Herald-Leader spending series wins award

August 4, 2009 

NEW YORK — A series of investigations into how several quasi-governmental organizations in Kentucky spend tax dollars has earned the Lexington Herald-Leader a Public Service Award from the Associated Press Managing Editors Association.

APME, an association of editors at AP's 1,500 member newspapers in the United States and newspapers served by the Canadian Press in Canada, recognizes journalism excellence with annual awards in five categories.

This year's winners were selected during a meeting of the association's board of directors in New York. The awards will be presented during the group's annual conference Oct. 28 to 30 in St. Louis.

The Herald-Leader won the Public Service Award given to newspapers with a circulation of 40,000 to 150,000. In the large-circulation category, the Seattle Times won for an investigation into the spread of a deadly drug-resistant staph germ at hospitals in Washington state. Among newspapers with fewer than 40,000 readers, the Virgin Islands Daily News of St. Thomas, U.S. Virgin Islands, won for uncovering life-threatening corruption at the only cancer center in the Virgin Islands.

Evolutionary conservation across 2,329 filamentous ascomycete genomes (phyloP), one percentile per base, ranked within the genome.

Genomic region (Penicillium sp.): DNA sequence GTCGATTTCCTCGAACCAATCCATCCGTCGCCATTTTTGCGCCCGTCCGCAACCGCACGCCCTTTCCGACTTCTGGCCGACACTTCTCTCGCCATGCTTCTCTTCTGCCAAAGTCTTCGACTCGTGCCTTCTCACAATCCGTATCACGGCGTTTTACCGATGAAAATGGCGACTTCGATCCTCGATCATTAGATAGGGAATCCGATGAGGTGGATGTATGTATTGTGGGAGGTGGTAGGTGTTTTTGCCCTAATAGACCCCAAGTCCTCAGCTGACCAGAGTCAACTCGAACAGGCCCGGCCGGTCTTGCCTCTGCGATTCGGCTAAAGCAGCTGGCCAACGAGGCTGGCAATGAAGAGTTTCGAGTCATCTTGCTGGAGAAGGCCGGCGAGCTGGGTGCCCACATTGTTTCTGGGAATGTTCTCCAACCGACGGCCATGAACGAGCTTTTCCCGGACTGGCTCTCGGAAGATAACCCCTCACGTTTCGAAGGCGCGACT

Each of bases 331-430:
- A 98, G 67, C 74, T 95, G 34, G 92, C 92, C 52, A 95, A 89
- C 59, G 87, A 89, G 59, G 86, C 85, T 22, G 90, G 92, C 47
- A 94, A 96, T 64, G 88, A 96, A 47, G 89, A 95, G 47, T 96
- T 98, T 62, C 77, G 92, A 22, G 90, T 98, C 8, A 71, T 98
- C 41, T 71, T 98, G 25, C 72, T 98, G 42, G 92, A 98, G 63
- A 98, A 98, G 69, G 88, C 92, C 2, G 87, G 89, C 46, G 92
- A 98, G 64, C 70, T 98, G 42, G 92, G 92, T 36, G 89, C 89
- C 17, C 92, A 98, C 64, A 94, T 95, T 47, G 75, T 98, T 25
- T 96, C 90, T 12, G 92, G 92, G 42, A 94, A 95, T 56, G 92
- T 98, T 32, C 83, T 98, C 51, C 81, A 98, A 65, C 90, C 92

The Herald-Leader's "It's Your Money" series, which began late last year, has examined spending at Blue Grass Airport, the Lexington Public Library, Kentucky League of Cities and Kentucky Association of Counties.

The stories revealed that the groups had spent hundreds of thousands of dollars on questionable travel, meals and other expenses.

After the initial airport stories appeared, the director of the airport resigned, as did several top members of his staff.

In addition, State Auditor Crit Luallen completed an audit of the airport and issued 28 recommendations to help other groups that receive taxpayer money avoid similar situations. Luallen also has launched an audit of the League and KACo.

The Urban County Government is conducting an audit of the public library. In July, the top two officers on the library's board were replaced by the mayor; the board then fired the agency's chief executive.

Judges for the Public Service awards were past APME presidents David Hawpe, vice president and editorial director of The Courier-Journal of Louisville; David Ledford, editor of The News Journal of Wilmington, Del.; current APME President Bobbie Jo Buel, editor of the Arizona Daily Star of Tucson; and Kristin Gazlay, AP vice president and managing editor for financial news and global training.

The association also recognized The Courier-Journal of Louisville in the First Amendment category, for an examination of the University of Louisville Foundation.

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